AE: A lot of them start dropping out of school at year 8. Many of them don’t make it to the end of school. They don’t see and their parents don’t see a pathway to University or college. Even if they get to get to University they’ll dropout in the first year because it’s too much of a change. Even if I get to the end of University they’ll tend not to have work experience. They’ll have this CV it’ll just be their tests — this is the subjects I did. And when a hiring manager is looking at this autistic person with subjects even though they might be a good match and a non-autistic who has done work experience at JP Morgan, Chase or whatever it just doesn’t compare and the hiring manager will just go with the other person because they don’t understand the opportunity. So, what we saw was to make this ecosystem more complete we needed to be talking to the universities and the colleges and partnering with employers and try and create a set of things around that transition to University about getting through University and about getting work experience so that by end of university you can compare to the others. So that what they neurodiversity hub initiative is about and that’s another part of what we’re doing. So the neurodiversity hub initiative is a co-curricula program that we’ve developed in theory. We’ve been very lucky to have some funding from DXC and we have some interns from Cordelle come all the way out here to Australia for 4 months a year ago and they work with me on creating these materials which are now put up on the neurodiversityhub.org website. And now we’re encouraging universities to join this community of practice we’re encouraging employers to join this community of practice and use some of the materials we have, implement the program that we’re putting forward, and then create those opportunities for these young adults.
Untapped and the Neurodiversity Hub
HR: Tell us about the synergies between the two organizations; the Neurodiversity Hub and the Untapped.
AE: Well I guess Untapped we’re trying to do that whole ecosystem and that includes links to research, we engage with Architects on design neurodiverse friendly and place making guidelines. We engage with work designer on designing the work. We’re partnering with disability employment service providers to find help clients and then the neurodiversity hub where we’ve got one University in each state in Australia and we’re a really small country so we only have 39 universities in Australia. Though we also have the chance to link in with universities in the U.S. and England. So, we really see the neurodiversity hub as part of what we’re trying to promote as part of the ecosystem and we actually say it’s a good way to engage employers in the process because obviously companies are not probably willing to jump straight in and do an Employment Program. But we say to them is come on a journey with us. Join this is hub this community of practice. Maybe come along to the employer expos where we can give you guidelines on how to interact with neurodiverse students. Maybe come and talk at a forum that one of these universities in the hub are putting on and talk about the opportunities in your company. Maybe we can organize a field visit with some neurodiverse students to come and visit your company. Maybe we can have a job shadowing process and then trying to get them to point of maybe an internship. And once we get into that stage of internship and we all set in provide training to the organization on how to work with these individuals by using The Optimize learning platform.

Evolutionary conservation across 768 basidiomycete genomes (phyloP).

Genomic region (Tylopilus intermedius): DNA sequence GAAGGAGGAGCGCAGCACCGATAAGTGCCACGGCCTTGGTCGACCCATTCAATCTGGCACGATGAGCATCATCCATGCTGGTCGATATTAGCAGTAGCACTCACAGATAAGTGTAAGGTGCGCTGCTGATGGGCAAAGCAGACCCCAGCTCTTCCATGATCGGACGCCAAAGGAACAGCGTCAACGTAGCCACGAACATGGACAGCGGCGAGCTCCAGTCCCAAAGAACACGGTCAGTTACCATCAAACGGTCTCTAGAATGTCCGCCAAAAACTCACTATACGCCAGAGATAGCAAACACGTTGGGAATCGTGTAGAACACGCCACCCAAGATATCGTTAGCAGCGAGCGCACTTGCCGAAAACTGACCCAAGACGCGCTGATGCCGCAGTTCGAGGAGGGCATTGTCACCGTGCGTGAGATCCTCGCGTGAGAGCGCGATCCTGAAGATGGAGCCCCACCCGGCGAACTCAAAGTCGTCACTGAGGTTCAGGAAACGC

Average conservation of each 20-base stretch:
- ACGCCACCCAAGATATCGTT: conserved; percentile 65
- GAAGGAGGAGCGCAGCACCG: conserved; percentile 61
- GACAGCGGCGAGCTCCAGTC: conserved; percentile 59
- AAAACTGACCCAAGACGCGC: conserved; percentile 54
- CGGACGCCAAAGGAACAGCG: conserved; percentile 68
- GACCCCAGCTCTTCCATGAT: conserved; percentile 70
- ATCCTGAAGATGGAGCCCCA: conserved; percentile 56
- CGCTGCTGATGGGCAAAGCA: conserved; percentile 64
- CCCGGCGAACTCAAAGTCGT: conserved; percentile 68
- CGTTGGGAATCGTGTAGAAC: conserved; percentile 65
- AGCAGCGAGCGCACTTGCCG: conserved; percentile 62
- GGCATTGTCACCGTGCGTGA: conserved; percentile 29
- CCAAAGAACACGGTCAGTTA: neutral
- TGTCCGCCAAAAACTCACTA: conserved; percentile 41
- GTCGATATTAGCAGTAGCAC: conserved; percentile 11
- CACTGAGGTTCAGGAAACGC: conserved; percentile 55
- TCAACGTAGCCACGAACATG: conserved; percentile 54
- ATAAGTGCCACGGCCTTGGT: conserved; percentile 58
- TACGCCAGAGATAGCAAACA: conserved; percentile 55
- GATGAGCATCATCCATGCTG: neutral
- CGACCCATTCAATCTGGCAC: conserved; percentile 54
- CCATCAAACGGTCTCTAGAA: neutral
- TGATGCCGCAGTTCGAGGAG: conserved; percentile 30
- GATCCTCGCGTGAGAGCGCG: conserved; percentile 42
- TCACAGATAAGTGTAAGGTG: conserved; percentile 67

Then we got the chance to look at where we can then go to employment program and the employment program we use things like washer or Optimize to help support them in their new jobs. So, they’re intertwined but neurodiversity hub is not a company that exists it’s a concept that a community practice that’s got this fantastic website with so much work’s been put together by so many people all around the world to create and set up materials and the thinking and then we just say that is a great way to help companies stop the journey by joining and for those who already well down the journey to join and provide input to the to the program with their experience with materials that they happy to share whatever it might be and where that universities, companies, or researches.
HR: How do you recruit and how do you find these “invisible” neurodivergent individuals?
AE: Great question because there’s no database. We don’t go out on one of the job sites to advertise. What we do is we go through the hub website, through our social media, through our website but the biggest are a is through the Autism Association. And they were happy to promote through their newsletters or whatever. And what we find if you sit down with some of the trainees that we’ve got on board and you ask them how’d you find out about this they say my mom told me [laughs]. We see that it’s so important because often because of executive functioning issues and other things if you’re only dealing with the autistic person, they may not get around to putting in their application. If they get their mother involved then it’s probably gonna happen.